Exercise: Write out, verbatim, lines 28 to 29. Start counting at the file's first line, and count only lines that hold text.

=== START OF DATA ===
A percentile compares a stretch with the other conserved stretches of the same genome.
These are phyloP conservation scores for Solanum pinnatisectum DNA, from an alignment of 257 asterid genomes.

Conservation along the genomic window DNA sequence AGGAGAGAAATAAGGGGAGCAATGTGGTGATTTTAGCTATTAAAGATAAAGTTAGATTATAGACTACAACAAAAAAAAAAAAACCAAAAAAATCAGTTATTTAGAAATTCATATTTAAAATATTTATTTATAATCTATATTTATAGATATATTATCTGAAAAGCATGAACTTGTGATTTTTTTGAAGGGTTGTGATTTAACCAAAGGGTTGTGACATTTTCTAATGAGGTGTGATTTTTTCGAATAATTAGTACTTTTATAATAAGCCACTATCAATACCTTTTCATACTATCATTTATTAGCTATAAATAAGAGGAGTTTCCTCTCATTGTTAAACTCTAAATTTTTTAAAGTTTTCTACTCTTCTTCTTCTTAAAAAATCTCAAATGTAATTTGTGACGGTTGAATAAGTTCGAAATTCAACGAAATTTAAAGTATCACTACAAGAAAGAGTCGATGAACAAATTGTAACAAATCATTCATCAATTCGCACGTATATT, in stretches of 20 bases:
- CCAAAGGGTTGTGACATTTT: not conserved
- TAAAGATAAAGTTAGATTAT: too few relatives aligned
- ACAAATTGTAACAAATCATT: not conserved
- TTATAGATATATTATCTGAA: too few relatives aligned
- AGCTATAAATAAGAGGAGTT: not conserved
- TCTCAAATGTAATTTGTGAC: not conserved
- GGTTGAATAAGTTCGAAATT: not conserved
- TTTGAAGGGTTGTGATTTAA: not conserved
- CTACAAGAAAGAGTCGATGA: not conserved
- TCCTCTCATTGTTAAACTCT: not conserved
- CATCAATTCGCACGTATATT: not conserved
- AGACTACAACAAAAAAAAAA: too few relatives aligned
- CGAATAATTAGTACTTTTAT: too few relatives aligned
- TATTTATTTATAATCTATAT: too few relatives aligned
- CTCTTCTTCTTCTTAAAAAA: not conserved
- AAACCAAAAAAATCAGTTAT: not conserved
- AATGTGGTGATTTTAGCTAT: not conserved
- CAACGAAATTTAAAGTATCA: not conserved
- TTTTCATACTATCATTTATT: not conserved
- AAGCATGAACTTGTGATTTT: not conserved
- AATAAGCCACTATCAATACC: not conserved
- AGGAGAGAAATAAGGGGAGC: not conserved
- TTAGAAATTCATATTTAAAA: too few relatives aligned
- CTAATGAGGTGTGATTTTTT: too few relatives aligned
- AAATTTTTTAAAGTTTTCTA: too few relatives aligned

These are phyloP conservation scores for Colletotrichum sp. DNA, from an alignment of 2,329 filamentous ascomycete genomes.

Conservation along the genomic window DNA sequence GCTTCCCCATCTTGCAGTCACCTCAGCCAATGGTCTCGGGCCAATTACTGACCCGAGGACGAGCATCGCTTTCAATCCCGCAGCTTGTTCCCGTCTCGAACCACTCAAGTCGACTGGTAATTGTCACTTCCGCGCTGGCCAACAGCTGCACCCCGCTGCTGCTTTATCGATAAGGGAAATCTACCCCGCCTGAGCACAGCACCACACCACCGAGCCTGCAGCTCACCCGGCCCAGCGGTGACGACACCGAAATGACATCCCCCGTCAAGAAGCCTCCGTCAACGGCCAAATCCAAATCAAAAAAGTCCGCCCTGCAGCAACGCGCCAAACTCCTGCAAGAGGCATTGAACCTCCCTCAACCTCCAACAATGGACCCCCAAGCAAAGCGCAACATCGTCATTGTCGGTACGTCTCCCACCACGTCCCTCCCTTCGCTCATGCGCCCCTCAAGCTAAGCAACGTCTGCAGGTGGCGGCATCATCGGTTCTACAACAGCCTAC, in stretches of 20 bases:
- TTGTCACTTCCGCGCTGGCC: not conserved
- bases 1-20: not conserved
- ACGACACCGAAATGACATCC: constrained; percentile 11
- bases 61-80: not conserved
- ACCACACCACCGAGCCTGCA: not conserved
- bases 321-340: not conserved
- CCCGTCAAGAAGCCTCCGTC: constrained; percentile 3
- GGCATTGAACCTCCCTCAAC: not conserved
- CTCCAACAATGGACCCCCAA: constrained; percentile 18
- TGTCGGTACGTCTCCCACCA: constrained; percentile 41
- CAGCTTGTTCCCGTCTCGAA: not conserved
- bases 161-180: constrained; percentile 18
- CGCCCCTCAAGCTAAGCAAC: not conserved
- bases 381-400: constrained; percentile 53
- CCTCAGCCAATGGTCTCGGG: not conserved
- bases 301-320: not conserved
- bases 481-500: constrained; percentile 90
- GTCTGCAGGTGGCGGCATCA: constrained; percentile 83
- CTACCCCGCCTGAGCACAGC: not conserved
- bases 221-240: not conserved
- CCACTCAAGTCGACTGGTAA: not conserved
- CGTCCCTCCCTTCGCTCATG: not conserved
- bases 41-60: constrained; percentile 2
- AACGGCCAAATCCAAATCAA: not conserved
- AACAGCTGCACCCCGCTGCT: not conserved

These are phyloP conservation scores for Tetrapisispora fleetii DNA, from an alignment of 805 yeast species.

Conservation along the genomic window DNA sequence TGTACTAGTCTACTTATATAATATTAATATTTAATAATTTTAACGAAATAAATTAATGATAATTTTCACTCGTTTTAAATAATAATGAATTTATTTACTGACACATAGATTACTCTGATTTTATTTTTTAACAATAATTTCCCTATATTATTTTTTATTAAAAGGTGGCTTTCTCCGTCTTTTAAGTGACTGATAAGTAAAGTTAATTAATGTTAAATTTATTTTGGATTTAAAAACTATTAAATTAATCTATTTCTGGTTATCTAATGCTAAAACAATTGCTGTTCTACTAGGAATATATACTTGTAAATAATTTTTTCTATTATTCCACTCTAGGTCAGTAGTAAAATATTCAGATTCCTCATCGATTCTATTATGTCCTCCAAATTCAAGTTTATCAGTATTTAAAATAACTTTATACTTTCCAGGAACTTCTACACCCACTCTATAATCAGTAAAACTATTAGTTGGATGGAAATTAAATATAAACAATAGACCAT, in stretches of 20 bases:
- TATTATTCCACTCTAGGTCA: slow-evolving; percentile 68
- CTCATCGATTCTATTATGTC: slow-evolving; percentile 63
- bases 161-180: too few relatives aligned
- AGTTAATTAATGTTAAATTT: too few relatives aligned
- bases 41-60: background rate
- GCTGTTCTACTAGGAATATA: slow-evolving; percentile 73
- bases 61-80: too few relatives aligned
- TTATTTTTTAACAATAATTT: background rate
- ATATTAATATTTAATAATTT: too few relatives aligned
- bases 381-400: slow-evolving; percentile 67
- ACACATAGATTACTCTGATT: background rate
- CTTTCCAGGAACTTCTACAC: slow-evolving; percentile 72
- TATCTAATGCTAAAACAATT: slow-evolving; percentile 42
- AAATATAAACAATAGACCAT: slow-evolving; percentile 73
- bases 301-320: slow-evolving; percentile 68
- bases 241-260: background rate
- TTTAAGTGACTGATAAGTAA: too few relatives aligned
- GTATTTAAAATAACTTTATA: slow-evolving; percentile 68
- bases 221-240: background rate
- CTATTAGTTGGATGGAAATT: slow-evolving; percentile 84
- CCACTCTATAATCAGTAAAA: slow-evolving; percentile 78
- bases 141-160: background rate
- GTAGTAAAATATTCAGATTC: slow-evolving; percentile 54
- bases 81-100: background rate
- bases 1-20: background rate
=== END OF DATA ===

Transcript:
- AAATTTTTTAAAGTTTTCTA: too few relatives aligned

These are phyloP conservation scores for Colletotrichum sp. DNA, from an alignment of 2,329 filamentous ascomycete genomes.